Currier and Ives: A very successful American printmaking firm, Currier, and Ives was headed by Nathaniel Currier and James Merritt Ives. The firm was based in New York City from the years 1834 to 1907, a tenure of 72 years.
During this time, it produced prolific prints from paintings that were drafted by fine artists as black and white lithographs, that were hand colored.
These lithographic prints used by the firm could be reproduced quickly and be purchased inexpensively and the firm has popularly called itself the ‘Grand Central Depot for Cheap and Popular Prints’. The lithographs were advertised as ‘colored engravings for the people’.
Nathaniel Currier had been known as an American lithographer revered for his firm Currier & Ives, which he headed with James Ives. He was born on March 27, 1813, in Roxbury, Massachusetts.
His parents were Nathaniel and Hannah Currier. Currier had attended public school until the age of fifteen before being apprenticed to the Boston printing firm of William and John Pendleton. The
Currier and Ives Lithographs
The Pendleton had become popular as the first successful lithographers in the United States. Lithography had been only recently developed in Europe. Currier learned the process of lithography in the shop.
Currier had also worked for M.E.D Brown in Philadelphia in 1833. He moved to New York City the next year to start a new business with John Pendleton. Pendleton had, however, backed out and the new firm was known as Currier & Stoddart and had lasted only a year. Nathaniel had also been a New York City volunteer fireman in the 1850s in addition to being a lithographer.
James Merritt Ives
James Merritt Ives was known to be an American lithographer, bookkeeper, and businessman. He was responsible for looking over the business and finances of Currier & Ives, along with Nathaniel Currier. He was born on March 5, 1824, In New York City. His father was the superintendent of Bellevue Hospital in the city.
His art education proceeded through visits to art galleries and the Astor Library. His talent as an artist soon gave him an insight into what the public desired and his skills in business and marketing strategies was invaluable for the growth of the firm.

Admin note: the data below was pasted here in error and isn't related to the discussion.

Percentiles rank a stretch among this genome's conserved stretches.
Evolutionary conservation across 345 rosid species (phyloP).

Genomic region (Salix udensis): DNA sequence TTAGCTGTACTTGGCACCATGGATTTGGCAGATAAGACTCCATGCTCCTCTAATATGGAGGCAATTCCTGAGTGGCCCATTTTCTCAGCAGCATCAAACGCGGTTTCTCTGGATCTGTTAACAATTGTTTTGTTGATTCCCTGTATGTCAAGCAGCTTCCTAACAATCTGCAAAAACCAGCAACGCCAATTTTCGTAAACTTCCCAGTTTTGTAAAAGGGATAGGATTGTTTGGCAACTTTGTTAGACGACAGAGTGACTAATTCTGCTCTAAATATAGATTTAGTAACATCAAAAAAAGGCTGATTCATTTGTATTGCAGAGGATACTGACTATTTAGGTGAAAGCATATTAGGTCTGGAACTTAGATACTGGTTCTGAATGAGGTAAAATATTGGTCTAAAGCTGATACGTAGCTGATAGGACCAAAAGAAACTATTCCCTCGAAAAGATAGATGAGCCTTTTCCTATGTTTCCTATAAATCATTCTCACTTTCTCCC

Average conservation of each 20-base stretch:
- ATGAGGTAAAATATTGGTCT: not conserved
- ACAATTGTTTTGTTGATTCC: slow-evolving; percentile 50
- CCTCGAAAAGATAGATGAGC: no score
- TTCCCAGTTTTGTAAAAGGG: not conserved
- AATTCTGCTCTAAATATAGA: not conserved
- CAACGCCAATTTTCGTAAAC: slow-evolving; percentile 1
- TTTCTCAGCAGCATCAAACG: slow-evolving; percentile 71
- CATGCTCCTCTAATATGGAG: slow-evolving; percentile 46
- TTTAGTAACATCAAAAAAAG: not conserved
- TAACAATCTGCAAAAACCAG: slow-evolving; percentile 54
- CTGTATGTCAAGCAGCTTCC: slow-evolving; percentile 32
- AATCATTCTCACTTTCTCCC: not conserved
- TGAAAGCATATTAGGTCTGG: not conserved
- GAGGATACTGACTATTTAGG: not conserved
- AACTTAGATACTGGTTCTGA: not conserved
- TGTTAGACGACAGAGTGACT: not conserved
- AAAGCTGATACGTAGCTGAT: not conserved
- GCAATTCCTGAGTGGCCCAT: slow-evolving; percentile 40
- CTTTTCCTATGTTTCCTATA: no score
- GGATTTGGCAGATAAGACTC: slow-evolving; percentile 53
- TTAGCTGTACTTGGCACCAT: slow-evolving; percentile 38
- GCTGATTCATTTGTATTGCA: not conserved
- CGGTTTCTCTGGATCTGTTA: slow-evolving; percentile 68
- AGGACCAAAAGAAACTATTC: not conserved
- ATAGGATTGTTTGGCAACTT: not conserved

He was married to Caroline Clark on June 24, 1846. Caroline was the sister-in-law of Currier’s brother, Charles Currier. Charles was the one who had recommended Ives for bookkeeping to Nathaniel. This is how Ives was hired for Nathaniel’s firm, N. Currier, Lithographer in 1852.
Ives had made significant contributions in modernizing Currier’s bookkeeping methods and reorganize the firm’s inventory and streamline the methods for production. He was eventually offered a full partnership by Currier in the firm, thus making it be called as Currier and Ives, making him the general manager.
The Firm – Currier and Ives
More than 7500 lithographs had been produced in the 72 years during which the firm was operational. The artists were known to produce two to three new images every week in the 64 years, 1834 – 1895.
More than a million prints had been produced by hand-colored lithography. Currier and Ives had employed or used the work of many celebrated artists of the day. The lithographs were produced on lithographic limestone printing plates on which the drawings were done by hand.
The stones often took more than a week to prepare for printing. Each of the print was pulled by hand by a dozen or more women.
Most of these employees were immigrants from Germany who had a background in art and worked in an assembly line fashion, with each one in charge of a particular color. The remuneration would be about $6 for every 100 colored lithographic prints produced.
Currier and Ives Paintings
The drawings would be bold and direct and the favored colors were clear and simple.
The lithographs were produced in black and would then be colored by hand. New techniques were developed and the publishers started producing full colored lithographs that started developing softer effects making them look more like paintings.
With the lithography representing every phase of American life, the firm Currier and Ives was known to be the most successful and prolific company of lithographers in the United States.
Currier and Ives Printmaking
The themes included everything from the rural and city life, hunting, fishing and whaling, clipper ships, yachts and steamships, historical scenes, scenes from the Hudson and Mississippi rivers, politics, railroads, comedy, portraits and still lifes.
The firm had occupied three stories in a building at 33 Spruce Street in New York since 1866. The artists, stone grinders, and the lithographers had worked on the fourth floor and the colorists on the fifth floor. While the small works would be sold from five to twenty cents, the large works would be sold for about $1 to $3 per piece.
Currier and Ives
The branch even branched out from the central shop in New York City to sell the prints through pushcart vendors, led James liars, and bookstores. The firm sold retail as well as wholesale by establishing outlets in cities all around the country and in London.
Sales were also made through the mail. The Victorian public had interests in current events and a sentimental taste and took to the firm’s products greatly.